The average college tuition cost has increased in the 2021-2022 academic year over the prior year across both public and private schools, U.S. News data shows.
A college’s sticker price is the amount advertised as the full rate for tuition and fees before financial need, scholarships and other aid are factored in. Net price is the amount that a family pays after aid and scholarships — usually offsetting the sticker price shock.
Despite some schools implementing tuition freezes and discounts last school year due to the economic impact of the coronavirus pandemic on families across the country, tuition rates are up. The average tuition and fees at private ranked colleges has climbed by about 1%, according to data for the 2021-2022 school year submitted to U.S. News in an annual survey. Similarly, the average price for both in-state and out-of-state tuition and fees at ranked public schools has increased by around 1% to 2%.
Schools reported this data in spring and summer of 2021. Some colleges are continuing tuition discounts and providing scholarships for the 2021-2022 academic year to eligible students. Others have raffled off free tuition to incentivize students to get the COVID-19 vaccine.
The cost of education remains a significant financial challenge for many families, and many underestimate the sticker price. According to the recent 2021 Fidelity Investments survey College Savings & Student Debt, 38% of high school students and 1 in 4 parents believe the total cost of attendance for one year of college equates to $5,000 or less. This number is far below what they’re likely to pay at public and private four-year colleges; plus, in addition to tuition and fees, students must also pay for other expenses, such as housing, food and books, which can run thousands of dollars a year.
Choice of college contributes to affordability. According to the Fidelity survey, 4 in 10 high school students rated cost as the “most important” factor in choosing a college.
The average cost of tuition and fees to attend a ranked public college in state is about 73% less than the average sticker price at a private college, at $10,388 for the 2021-2022 year compared with $38,185, respectively, U.S. News data shows. The average cost for out-of-state students at public colleges comes to $22,698 for the same year.
One way to determine a college’s affordability is by evaluating financial aid award packages. While an institution like Princeton University in New Jersey, for instance, advertised a sticker price of $53,890 for tuition and fees in 2020-2021, the average cost to students after receiving need-based grants that year was around $23,572.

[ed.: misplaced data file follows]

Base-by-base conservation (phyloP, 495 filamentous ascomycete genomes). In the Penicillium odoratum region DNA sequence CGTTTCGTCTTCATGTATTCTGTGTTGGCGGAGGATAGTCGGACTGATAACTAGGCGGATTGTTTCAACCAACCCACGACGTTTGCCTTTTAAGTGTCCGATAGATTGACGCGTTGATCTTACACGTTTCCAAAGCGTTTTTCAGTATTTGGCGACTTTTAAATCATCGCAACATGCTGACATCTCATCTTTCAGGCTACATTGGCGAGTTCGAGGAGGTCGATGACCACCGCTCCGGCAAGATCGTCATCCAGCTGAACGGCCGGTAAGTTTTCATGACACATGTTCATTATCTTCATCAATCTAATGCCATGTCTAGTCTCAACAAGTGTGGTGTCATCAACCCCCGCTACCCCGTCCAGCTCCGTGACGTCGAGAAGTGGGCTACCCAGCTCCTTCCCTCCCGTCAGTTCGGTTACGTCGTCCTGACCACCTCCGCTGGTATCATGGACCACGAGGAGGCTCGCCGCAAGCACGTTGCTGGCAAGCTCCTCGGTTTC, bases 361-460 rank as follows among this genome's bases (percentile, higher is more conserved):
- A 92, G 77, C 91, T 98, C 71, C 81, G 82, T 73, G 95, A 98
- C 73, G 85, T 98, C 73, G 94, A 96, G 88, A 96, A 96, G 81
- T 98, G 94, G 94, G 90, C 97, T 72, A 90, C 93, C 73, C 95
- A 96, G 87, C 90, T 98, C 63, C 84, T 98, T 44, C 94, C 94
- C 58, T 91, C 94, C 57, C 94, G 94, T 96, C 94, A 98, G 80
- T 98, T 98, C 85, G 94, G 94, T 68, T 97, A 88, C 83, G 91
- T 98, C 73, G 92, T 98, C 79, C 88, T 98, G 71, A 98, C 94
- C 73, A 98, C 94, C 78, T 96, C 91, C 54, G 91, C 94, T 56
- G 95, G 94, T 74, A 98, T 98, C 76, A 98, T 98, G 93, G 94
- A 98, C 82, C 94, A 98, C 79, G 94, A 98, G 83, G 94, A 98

Since 1993, U.S. News has provided information on the Best Value Schools, which measure academic quality and price, factoring in the net cost of attendance for a student after receiving the average level of need-based financial aid. U.S. News introduced a new factor in these rankings last year: the percentage of need-based aid recipients who received grants and scholarships, a change that rewards colleges whose aid policies allow students to rely less on loans.
Yale University is the No. 1 Best Value School among National Universities, schools that are often research-oriented and offer bachelor’s, master’s and doctoral degrees. Yale provided need-based grants to 57% of undergraduates. The highly selective Connecticut school offered an average need-based scholarship or grant award of $60,494 to undergraduates in 2020-2021. That amount exceeded the school’s tuition and fees that year of $57,700; however, students still had to pay other costs, like room and board.
Some regional schools, including those that aren’t as selective as Yale, are also generous with need-based financial aid. At McDaniel College, for example, although the school charged $45,876 in tuition and fees last year, 81% of students received need-based grants. The Maryland institution’s financial aid awards in 2020-2021 dropped the average net price for students to $22,236.
The data above is correct as of Sept. 13, 2021. For complete cost data, full rankings and much more, access the U.S. News College Compass.
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Update 09/13/21: This article has been updated to reflect ranks and data from the 2022 U.S. News Best Colleges rankings.